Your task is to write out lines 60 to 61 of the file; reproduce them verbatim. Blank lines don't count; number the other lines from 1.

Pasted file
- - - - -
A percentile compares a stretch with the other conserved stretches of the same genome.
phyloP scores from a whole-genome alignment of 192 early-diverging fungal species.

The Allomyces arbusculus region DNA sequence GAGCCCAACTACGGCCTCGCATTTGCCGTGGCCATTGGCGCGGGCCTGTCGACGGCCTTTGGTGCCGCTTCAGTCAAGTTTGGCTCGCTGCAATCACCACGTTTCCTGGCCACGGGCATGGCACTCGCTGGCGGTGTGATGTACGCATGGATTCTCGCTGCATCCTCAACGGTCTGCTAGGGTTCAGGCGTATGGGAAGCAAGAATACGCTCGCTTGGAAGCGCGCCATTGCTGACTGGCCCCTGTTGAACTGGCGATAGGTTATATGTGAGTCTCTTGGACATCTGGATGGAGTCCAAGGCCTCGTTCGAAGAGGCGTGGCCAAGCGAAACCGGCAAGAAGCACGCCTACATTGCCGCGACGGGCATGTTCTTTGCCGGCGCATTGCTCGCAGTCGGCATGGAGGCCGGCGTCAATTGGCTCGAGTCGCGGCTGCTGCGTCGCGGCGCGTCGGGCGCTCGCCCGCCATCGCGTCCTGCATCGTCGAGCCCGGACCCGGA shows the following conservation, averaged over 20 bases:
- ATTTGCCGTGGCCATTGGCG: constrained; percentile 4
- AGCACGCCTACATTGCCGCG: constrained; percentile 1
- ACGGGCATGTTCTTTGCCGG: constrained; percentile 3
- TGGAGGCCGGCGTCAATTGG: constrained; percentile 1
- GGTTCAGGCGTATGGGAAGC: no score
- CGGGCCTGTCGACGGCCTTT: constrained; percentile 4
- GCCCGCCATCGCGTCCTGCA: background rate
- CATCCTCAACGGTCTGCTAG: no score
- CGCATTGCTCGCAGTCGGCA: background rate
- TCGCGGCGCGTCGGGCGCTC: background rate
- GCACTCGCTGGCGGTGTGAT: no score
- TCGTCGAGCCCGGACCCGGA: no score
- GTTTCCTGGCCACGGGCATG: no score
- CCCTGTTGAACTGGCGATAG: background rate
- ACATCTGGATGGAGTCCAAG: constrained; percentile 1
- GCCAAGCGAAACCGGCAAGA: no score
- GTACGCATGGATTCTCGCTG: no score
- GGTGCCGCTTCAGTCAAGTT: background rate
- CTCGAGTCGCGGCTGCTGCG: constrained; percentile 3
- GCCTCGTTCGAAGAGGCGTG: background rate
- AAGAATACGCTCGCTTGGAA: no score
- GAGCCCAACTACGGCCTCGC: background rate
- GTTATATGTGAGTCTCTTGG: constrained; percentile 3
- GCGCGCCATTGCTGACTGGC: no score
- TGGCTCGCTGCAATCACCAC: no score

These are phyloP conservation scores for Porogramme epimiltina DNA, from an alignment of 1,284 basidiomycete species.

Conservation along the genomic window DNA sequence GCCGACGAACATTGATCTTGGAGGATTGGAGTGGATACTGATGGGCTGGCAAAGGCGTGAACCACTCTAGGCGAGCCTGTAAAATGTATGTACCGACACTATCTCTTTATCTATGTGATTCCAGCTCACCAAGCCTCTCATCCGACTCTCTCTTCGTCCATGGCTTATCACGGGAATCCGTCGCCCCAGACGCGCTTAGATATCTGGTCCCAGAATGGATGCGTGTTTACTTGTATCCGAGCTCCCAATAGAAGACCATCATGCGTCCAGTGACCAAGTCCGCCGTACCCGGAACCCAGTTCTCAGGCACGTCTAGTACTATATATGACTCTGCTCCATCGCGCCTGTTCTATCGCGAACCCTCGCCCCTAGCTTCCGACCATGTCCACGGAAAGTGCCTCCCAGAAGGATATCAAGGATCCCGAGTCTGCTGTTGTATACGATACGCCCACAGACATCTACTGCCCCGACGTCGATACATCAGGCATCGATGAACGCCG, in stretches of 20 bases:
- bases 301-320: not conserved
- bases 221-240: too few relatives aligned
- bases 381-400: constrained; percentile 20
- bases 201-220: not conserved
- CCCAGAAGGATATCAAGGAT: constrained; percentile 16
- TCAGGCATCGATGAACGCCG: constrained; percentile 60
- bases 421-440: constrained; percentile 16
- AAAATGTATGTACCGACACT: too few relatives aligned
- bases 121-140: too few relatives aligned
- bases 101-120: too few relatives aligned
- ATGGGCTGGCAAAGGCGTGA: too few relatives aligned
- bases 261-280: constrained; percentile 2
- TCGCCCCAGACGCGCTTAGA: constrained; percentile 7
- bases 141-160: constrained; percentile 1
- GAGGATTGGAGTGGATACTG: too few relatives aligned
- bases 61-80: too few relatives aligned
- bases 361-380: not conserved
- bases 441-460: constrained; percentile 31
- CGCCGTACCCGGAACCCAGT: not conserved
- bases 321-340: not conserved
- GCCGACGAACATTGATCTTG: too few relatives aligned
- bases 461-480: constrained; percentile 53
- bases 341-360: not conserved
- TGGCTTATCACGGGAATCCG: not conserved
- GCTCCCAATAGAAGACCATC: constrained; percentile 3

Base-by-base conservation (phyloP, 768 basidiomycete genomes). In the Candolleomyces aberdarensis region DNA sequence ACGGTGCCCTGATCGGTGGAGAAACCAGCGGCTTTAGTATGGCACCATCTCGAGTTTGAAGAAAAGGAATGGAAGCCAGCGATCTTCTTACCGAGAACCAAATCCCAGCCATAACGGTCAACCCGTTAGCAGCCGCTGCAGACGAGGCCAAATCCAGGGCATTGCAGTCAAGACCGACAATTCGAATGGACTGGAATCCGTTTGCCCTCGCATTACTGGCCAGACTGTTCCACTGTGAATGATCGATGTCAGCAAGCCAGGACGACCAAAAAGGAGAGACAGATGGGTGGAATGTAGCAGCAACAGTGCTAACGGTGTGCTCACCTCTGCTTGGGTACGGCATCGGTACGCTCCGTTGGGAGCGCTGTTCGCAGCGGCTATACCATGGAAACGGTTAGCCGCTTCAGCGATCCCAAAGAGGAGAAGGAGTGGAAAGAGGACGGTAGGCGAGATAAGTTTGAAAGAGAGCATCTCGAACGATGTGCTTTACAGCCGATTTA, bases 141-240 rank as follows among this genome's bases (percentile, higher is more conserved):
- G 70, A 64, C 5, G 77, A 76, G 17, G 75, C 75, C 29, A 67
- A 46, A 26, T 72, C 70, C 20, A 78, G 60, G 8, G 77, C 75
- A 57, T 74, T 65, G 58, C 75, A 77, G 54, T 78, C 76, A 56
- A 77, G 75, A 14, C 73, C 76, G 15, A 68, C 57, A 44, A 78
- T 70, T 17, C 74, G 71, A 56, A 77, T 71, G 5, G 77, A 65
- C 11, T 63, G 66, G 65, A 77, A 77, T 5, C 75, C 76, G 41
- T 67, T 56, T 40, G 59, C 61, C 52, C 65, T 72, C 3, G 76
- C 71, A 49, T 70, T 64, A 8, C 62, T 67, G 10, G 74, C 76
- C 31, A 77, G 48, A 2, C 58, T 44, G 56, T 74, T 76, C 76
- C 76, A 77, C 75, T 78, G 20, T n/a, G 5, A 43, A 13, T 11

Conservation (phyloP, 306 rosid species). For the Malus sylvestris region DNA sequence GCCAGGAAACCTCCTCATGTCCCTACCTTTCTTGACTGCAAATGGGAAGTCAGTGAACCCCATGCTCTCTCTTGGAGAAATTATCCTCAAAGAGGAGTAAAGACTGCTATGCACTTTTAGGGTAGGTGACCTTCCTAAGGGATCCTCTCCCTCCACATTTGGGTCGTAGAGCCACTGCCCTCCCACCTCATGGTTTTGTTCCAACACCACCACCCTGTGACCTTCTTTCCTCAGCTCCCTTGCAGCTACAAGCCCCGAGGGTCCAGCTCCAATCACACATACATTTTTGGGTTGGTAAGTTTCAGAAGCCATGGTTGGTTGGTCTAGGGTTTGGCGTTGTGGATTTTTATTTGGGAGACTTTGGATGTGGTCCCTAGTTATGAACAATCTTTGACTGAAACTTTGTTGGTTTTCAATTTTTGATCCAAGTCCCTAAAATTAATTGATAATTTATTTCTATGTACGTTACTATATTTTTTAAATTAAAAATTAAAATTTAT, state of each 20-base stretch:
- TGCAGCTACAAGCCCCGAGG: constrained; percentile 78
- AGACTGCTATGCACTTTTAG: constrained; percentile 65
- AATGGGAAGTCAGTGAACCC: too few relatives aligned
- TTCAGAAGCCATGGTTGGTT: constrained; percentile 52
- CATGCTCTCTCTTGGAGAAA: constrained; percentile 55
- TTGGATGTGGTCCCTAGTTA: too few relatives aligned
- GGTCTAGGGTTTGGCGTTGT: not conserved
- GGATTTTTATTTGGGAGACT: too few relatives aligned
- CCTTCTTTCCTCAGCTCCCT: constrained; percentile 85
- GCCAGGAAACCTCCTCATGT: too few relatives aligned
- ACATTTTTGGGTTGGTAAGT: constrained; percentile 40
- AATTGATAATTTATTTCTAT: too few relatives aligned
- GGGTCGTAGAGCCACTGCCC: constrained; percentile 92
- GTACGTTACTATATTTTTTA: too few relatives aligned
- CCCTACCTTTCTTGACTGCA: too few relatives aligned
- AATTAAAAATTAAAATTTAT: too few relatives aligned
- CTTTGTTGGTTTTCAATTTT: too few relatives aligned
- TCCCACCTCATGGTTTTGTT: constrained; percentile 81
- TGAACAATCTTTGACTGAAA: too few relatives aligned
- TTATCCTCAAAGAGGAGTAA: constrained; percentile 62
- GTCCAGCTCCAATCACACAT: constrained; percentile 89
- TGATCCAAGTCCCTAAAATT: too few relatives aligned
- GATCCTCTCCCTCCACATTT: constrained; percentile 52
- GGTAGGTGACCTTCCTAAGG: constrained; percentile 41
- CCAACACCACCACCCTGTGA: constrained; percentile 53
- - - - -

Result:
- A 77, G 75, A 14, C 73, C 76, G 15, A 68, C 57, A 44, A 78
- T 70, T 17, C 74, G 71, A 56, A 77, T 71, G 5, G 77, A 65